What’s keeping Arab leaders from official thaw with Tel Aviv?

Alwaght – Diplomatic normalization with some Arab states has been a project pursued since the foundation of the Israeli regime in 1948. Over half a century of effort brought Tel Aviv no considerable success amid a desperate need for Tel Aviv to enter a thaw with the Arab world to gain its regional and international legitimacy.

Until now, only two Arab countries, Egypt and Jordan, –mainly because of historical reasons, the 1960s developments, and the Arab Israeli wars– have established official diplomatic ties with the Israeli regime. But the occupying entity remains unrecognized by more than 10 Arab states in the Persian Gulf and generally in West Asia region, a status many argue, is a proof that the decades-long Israeli normalization attempts have failed.

At a regional level, Tel Aviv now lacks legitimacy and at the international level, its occupation and violation have pushed its traditional allies, mainly Europeans, to decline to be as staunch supporters as before.

On the other side, over the past few years, and precisely since the rise to power of King Salman bin Abdulaziz in Saudi Arabia, there have been contradicting news about Riyadh’s campaign of conviction among the fellow Arab states to establish diplomatic relations with Tel Aviv.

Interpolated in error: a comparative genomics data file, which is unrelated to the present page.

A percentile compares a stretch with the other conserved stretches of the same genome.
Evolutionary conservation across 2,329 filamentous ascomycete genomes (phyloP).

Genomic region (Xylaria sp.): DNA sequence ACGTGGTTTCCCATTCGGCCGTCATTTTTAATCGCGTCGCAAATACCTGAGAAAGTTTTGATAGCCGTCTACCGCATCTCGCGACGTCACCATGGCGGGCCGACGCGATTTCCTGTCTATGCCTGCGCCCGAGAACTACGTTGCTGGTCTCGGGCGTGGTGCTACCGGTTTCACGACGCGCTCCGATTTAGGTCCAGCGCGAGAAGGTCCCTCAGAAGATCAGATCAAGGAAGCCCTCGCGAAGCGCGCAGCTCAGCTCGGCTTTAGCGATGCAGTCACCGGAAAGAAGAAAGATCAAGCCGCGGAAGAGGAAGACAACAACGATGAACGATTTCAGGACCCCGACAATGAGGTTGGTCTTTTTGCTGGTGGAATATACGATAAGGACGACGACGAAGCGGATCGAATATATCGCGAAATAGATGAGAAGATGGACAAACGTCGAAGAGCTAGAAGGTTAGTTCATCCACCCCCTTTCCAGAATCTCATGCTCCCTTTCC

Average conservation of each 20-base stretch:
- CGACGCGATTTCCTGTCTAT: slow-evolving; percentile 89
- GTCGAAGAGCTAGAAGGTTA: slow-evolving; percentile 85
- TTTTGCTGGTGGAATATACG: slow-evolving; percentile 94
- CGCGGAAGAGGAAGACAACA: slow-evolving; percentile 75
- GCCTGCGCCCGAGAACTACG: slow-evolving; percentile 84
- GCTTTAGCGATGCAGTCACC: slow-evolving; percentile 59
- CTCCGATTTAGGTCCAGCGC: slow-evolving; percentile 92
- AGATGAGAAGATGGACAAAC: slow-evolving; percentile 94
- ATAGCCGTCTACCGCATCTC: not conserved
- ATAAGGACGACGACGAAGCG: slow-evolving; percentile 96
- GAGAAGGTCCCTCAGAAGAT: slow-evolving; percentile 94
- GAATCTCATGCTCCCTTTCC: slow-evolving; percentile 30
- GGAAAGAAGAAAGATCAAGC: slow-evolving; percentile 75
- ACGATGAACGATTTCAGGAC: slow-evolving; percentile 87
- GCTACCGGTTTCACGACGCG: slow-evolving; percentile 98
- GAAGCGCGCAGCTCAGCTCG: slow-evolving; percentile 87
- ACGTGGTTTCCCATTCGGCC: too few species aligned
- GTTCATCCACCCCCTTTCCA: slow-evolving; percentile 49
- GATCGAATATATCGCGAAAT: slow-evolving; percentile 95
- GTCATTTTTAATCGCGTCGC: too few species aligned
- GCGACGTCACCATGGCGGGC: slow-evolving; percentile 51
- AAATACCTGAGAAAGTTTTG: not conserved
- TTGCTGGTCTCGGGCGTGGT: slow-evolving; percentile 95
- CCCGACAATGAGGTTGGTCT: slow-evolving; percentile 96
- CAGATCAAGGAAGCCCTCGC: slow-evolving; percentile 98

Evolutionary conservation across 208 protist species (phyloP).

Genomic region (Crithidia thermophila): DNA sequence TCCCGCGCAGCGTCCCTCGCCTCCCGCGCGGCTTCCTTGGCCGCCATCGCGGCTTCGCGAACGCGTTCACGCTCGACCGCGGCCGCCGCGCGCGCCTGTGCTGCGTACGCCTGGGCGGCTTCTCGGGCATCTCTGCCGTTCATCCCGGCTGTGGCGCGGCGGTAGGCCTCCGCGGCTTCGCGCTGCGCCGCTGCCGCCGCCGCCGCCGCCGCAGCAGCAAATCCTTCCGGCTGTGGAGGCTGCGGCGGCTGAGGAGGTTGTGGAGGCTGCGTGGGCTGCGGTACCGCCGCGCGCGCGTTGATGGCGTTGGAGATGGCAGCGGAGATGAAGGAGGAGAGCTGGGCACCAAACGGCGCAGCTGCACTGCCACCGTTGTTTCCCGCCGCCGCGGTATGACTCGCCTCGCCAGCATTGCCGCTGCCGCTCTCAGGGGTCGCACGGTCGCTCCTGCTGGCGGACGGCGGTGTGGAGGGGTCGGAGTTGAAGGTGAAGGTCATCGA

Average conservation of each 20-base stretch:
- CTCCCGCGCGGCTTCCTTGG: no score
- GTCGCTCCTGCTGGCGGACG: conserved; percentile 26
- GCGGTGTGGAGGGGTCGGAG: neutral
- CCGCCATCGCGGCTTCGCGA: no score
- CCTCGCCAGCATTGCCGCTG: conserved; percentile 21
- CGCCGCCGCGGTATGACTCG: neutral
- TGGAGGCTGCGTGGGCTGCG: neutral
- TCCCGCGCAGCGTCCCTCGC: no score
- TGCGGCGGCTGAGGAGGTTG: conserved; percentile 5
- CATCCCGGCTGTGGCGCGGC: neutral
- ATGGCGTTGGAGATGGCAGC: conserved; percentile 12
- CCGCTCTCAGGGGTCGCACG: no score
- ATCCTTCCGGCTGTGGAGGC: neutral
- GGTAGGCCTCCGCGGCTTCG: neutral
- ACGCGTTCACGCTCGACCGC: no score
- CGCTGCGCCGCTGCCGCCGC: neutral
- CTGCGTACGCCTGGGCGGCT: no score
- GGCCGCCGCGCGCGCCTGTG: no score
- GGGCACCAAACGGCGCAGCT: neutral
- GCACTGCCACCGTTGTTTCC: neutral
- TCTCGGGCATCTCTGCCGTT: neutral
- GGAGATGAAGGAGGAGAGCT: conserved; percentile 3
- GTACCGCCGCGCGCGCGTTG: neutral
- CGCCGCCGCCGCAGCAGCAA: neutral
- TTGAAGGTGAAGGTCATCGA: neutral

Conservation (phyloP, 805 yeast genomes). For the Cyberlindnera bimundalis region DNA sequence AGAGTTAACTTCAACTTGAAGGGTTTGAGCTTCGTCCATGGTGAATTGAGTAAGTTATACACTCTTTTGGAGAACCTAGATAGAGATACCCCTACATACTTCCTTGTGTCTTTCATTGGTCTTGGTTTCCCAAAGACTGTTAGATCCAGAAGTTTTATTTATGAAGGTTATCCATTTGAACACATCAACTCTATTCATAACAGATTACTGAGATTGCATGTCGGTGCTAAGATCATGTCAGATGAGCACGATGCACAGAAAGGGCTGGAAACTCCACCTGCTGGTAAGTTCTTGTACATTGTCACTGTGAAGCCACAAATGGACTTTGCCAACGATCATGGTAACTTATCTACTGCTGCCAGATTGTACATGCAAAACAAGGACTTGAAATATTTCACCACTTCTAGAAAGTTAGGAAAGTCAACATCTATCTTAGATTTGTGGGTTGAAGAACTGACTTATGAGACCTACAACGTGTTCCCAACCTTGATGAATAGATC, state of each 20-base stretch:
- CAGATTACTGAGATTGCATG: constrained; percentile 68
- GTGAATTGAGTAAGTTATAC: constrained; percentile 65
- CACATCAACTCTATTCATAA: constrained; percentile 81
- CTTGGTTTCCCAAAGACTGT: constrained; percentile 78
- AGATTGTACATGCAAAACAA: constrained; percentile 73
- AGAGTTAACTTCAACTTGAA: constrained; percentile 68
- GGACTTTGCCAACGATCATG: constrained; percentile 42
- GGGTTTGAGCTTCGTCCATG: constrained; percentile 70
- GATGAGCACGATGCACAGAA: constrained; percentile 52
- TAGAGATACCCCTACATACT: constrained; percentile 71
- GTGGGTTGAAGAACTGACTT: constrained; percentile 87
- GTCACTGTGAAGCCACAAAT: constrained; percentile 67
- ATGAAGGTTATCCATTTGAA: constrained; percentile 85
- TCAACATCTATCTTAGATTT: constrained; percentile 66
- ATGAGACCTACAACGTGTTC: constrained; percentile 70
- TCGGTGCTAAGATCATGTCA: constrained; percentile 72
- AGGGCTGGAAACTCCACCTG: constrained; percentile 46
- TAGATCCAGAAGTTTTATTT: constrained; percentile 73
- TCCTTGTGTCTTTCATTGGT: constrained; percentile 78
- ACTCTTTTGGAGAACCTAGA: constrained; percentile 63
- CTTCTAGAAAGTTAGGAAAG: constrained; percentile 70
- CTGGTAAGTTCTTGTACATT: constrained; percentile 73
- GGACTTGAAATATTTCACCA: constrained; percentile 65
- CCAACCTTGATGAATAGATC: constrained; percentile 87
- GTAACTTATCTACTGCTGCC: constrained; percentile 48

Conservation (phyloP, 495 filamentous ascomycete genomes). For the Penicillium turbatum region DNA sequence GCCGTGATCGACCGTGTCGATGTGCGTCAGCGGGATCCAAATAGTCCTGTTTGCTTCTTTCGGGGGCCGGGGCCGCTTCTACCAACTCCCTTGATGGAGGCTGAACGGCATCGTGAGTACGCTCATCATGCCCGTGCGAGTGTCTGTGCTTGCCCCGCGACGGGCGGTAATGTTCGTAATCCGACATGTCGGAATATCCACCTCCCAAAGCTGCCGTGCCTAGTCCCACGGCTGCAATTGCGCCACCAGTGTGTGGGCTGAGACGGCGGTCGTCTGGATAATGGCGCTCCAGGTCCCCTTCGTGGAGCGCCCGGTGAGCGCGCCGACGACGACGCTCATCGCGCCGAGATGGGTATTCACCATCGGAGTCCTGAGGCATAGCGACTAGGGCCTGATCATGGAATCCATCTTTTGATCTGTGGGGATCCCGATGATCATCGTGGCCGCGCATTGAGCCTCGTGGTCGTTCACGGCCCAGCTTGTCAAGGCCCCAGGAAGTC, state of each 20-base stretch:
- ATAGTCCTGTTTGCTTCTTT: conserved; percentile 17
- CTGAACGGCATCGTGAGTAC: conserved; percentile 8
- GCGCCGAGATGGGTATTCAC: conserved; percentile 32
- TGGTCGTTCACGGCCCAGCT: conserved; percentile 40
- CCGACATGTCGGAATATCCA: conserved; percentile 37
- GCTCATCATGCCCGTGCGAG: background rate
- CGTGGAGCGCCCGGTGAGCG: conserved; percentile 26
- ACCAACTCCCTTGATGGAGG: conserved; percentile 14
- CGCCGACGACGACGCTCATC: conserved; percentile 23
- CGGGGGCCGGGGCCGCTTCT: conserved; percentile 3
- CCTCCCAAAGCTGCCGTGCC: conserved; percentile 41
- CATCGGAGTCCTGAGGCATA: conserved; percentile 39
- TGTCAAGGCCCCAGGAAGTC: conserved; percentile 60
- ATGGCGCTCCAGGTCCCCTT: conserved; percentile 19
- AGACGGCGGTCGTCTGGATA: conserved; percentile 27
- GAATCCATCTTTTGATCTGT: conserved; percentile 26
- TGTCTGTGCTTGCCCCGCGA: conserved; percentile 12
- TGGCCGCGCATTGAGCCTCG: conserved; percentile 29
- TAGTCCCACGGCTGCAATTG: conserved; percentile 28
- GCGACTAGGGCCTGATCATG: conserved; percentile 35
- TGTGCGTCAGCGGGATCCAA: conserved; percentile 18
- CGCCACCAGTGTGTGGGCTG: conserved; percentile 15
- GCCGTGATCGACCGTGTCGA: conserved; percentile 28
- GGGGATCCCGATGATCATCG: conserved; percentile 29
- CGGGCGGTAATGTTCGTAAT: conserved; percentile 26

Over the past two years, news reports emerged about “unofficial” meetings between the two sides’ diplomats. The last report was published in November 2018 by the Jerusalem Post, an Israeli Hebrew-language paper, which said, while giving the news of a meeting between the Saudi Arabian Crown Prince Mohammed bin Salman and a pro-Israel American delegation, that the meeting carried a message of a new chapter of relations between Tel Aviv and Riyadh. Earlier, the Israeli daily wrote, the Israeli Prime Minister Benjamin Netanyahu had asked Trump administration to shield bin Salman against the pressures on him following the brutal murder of his prominent critic Jamal Khashoggi at the Saudi consulate in Istanbul in early October.

The meeting came after a series of efforts to Normalize ties between the Arab states and Tel Aviv. The delegation visited Saudi Arabia after meeting with Sheikh Mohammad bin Zayed, the UAE crown prince. A few days earlier, bin Zayed had invited the Israeli Minister of Culture and Sports Miri Regev to visit Sheikh Zayed bin Sultan Mosque in Abu Dhabi. A month after the American delegation visit, the Israeli PM traveled to Oman and met with the Omani leaders who avoided giving the meeting much publicity to reduce the home controversy surrounding it.

Tel Aviv leaders, using some Arab states with a close relationship with the US, try to break a 70-year-old isolation and legitimacy crisis. But the other side of the efforts, the Arab rulers, are walking very cautiously. Despite publicizing the meetings, they have not yet announced establishing official ties with the Israeli regime.

A set of factors keep some parties, including Saudi Arabia and the UAE, from making the relations official. Here they are:

Fear of public backlash